There isn't much going on in this movie. Not a whole lot of plot, not a lot of drama, not much in the way of character development. But it does have Stephen Chow and Andy Lau sharing the spotlight, and doing it well. I never got the feeling they were trying to outdo each other, but that they were both comfortable in the roles they were given to play. They worked well together, with Andy Lau being the straight man to Stephen Chow's small man comedy. We understand their eventual affinity with each other because they are both small men, standing in the shadow of the omnipresent God of Gamblers. This is one of those sequels that are made because everyone likes the characters, but no one has anything specific to do with them. So, they make a movie anyway, and you hang out together with the characters for a little while. The Lethal Weapon movies are a good example of this kind of pointless sequel (Although perhaps a more accurate example would be a Lethal Weapon movie in which Mel Gibson decided not to participate, so they got Leslie Nielson instead).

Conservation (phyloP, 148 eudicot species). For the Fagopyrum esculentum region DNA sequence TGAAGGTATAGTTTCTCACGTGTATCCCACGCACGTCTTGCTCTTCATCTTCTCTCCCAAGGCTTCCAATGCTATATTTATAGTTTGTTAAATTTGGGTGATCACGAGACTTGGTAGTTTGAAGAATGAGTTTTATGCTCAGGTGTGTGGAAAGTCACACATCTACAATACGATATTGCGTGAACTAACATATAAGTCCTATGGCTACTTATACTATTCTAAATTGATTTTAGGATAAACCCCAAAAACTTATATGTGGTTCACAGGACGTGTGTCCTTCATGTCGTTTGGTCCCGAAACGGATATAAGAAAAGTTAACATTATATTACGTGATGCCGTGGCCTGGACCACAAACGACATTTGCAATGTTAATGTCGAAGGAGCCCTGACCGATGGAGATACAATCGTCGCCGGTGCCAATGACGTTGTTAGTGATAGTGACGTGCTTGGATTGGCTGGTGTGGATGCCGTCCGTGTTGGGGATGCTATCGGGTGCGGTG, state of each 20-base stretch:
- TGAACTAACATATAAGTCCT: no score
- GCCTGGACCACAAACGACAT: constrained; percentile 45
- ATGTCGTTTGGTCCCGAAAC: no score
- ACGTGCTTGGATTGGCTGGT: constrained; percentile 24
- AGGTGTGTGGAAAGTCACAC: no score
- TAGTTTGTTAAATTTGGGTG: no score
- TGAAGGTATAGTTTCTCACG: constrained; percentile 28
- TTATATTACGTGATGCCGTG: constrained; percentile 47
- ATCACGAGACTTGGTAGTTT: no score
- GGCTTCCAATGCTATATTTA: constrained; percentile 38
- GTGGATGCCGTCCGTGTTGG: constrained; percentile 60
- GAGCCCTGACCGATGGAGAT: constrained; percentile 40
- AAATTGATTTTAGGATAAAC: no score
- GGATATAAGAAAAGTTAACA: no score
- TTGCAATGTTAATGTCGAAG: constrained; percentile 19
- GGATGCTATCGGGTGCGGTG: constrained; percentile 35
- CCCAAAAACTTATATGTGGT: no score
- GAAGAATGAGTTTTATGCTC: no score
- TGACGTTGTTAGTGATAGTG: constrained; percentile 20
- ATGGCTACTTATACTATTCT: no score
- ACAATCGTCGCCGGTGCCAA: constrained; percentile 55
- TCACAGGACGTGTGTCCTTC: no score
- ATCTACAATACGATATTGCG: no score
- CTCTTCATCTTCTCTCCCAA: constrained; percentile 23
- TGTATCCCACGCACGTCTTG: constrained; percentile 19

But is the film as pointless as it seems? Is it, rather, a parable...of the Gulf War? Consider the evidence. Our villain's name is Hussein. The rich Indian man from God of Gamblers is back, and we learn that he isn't from India at all -- he's from Kuwait. No wonder he didn't understand Hindi when Ko Chun talked to him in the first film! He lost all his money when Saddam invaded. Later, we see him leaving Hong Kong to go fight for his people, inspiring Sing Chi and Little Knife not to give up. And...and...the international gambling boat represents the neutrality of the UN in the face of American agression...the cards on the gambling table represent soldiers in the war...one-eyed Jack! Oh, the humanity! The dice have exploded like Vulcan cruise missiles, the villain dreams of dancing among the burning Kuwaiti oil fields! Pointless, parable, or both, I leave it to you to decide.

Rating: Marginally Recommended (Marginally Recommended)

Posted by Peter Nepstad on March 31, 2004.